Fish feed and wild fisheries
A major focus of the previous aquaculture review1 was the increasing proportion of annual fishmeal and fish oil production for aquaculture feed, and the consequent potential future impacts on wild forage fish landings and stocks as well as marine ecosystems. In aggregate, global landings of forage fish have trended downward (Extended Data Fig. 2), reflecting full to overexploitation, and harvest restrictions (for example, in Peru) to prevent fishing above maximum sustainable yield levels.
The aquaculture sector has made considerable progress in enhancing the efficiency of use of marine resources over the past 20 years. The global production of fed fish tripled between 2000 and 20173 while the annual catch of forage fish used to make fishmeal and fish oil decreased from 23 Mt to 16 Mt (refs. 47,48) (Extended Data Fig. 3). Global production of fishmeal from capture fisheries and trimmings decreased over the same period from 6.6 to 4.8 Mt (ref. 17). The production of fish oil declined from around 1.5 to 1.0 Mt and has been stable around 1.0 Mt during the past decade49,50,51.
Prices for fishmeal and fish oil have more than doubled during the 2000s and have remained consistently higher than plant-based alternatives since 2012 (Extended Data Fig. 4). Aquaculture producers have responded by reducing the use of fishmeal and fish oil in feed formulations, and these efforts have been reinforced by sustainability goals throughout the supply chain. Fishmeal and fish oil remain important ingredients of fish feed, suppling essential nutrients to support larval and fry performance and survival, but are now used at lower percentages in grow-out, broodstock, and finishing feeds. Nonetheless, the share of global fishmeal used by the aquaculture sector (versus livestock and non-food uses) increased from 33% in 2000 to 69% in 2016, while the share of global fish oil used by aquaculture rose from 55% to 75% (refs. 50,52). A continuation of this trend could push fishmeal and fish oil prices higher, creating further incentives for innovations in aquaculture feed.
Four major developments along the aquaculture supply chain have helped to reduce the dependence on wild fish resources since 2000: rapid growth in omnivorous species production; improved feed conversion ratios (FCRs) for all fed species; higher use of alternative protein and oil ingredients in feed; and increased production and use of fishmeal and fish oil from fish-processing wastes and bycatch. In addition, improvements in processing technologies have increased fishmeal recovery from anchovies and other pelagic species from 22.5% to 24% over the past few decades53. Fish oil recovery remains around 5% for anchovies and about 10% for fatty fish such as herring, capelin, and sand eel, which are used widely in the production of fish oil in Europe.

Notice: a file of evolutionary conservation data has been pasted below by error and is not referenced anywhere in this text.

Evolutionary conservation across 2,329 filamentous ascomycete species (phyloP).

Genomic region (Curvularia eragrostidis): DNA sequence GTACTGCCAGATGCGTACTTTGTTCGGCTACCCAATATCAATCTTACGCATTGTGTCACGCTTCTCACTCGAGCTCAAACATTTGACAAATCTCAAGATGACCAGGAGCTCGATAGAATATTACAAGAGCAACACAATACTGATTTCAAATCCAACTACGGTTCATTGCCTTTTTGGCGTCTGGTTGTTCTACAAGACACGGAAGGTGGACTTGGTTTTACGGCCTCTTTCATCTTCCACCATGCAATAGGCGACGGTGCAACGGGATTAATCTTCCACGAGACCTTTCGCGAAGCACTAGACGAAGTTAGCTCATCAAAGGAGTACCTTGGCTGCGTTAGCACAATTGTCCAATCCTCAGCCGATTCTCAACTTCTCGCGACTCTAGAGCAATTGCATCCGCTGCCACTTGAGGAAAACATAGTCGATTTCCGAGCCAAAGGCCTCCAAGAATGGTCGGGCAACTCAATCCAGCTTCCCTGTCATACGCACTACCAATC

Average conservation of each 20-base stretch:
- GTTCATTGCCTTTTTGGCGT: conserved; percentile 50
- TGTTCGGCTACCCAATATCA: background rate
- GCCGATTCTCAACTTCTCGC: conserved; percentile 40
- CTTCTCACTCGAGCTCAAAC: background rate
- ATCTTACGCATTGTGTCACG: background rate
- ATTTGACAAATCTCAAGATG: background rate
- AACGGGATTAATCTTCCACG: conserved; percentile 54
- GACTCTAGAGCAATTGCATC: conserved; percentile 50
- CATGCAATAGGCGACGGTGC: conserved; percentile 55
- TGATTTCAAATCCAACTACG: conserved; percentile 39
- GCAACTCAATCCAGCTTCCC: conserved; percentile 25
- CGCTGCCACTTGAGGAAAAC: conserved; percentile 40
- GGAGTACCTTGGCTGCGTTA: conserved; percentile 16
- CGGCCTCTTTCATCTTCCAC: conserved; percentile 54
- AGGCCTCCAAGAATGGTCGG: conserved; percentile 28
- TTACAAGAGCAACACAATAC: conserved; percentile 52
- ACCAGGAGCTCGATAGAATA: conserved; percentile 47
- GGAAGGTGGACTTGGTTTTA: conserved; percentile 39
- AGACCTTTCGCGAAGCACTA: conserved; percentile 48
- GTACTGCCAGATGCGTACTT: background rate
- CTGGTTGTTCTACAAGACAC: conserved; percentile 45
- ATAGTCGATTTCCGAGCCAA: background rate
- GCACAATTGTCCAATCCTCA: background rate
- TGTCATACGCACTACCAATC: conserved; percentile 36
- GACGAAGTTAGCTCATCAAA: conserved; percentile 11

Between 1997 and 2017, the volume and share of freshwater fish produced with compound feeds, such as fed carps, tilapia, and catfish, increased substantially, but FCR also improved (Extended Data Table 2). Meanwhile, fishmeal inclusion rates dropped for these species to 1–2%, and there is almost no fish oil used in most types of freshwater aquafeed. Compound feed types for marine and brackish water finfish and crustaceans remain higher in fishmeal and fish oil, but their fishmeal and fish oil inclusion rates decreased by one-half to two-thirds over the period. For shrimp, there has been a major global shift in production away from black tiger shrimp to the more omnivorous whiteleg shrimp. Breeding strategies for salmon and trout and improvements in feed ingredient quality and formulations have permitted much higher inclusion of plant protein concentrates in feed54.
The increasing use of trimmings in fishmeal production, particularly for lower-valued freshwater species, has also had a critical role in lowering the use of wild fish in feed since 2000 (Table 1). The estimated use of trimmings is three times the use of wild fish in fishmeal for tilapia and catfish. Even high-valued marine and brackish species, such as salmon and shrimp, use equal ratios of fishmeal from trimmings and wild fish in their feed. Trimmings from both wild fisheries (for example, tuna in Thailand) and aquaculture (for example, salmon in Norway, pangasius in Vietnam) now comprise roughly one-third of global fishmeal production and one-half of fishmeal production in Europe3,8,47. Greater use of trimmings in fishmeal has been documented, in particular, in feed formulations for salmon production in Norway55 and for shrimp and catfish production in Thailand44.
The combination of improved FCR, reduced fishmeal and fish oil inclusion ratios, and increased use of fishmeal from trimmings have lowered the ratio of wild fish inputs to farmed fish output (fish-in:fish-out ratio (FIFO)) (Extended Data Tables 2, 3). On a global basis, FIFO was 0.28 in 2017 for the main aquaculture species groups that are dependent on feed (Table 1). FIFO exceeded 1.0 for shrimp, salmon, trout, and eels, but was still far below the FIFO calculated for these species 20 years ago. The previously published review of aquaculture and world fish supplies1 calculated a global FIFO for fed aquaculture species of 1.9 using 1997 data (FIFO by species group was 2.81 for shrimp, 5.16 for marine fish, 3.16 for salmon, 2.46 for trout, 4.69 for eels, and below 1.0 for all freshwater fish). Calculations in Table 1 include the residual availability of fishmeal and fish oil from feed across different species groups, which can be used for global aquaculture feed production—thus addressing a point of contention related to earlier FIFO calculations8,47,56.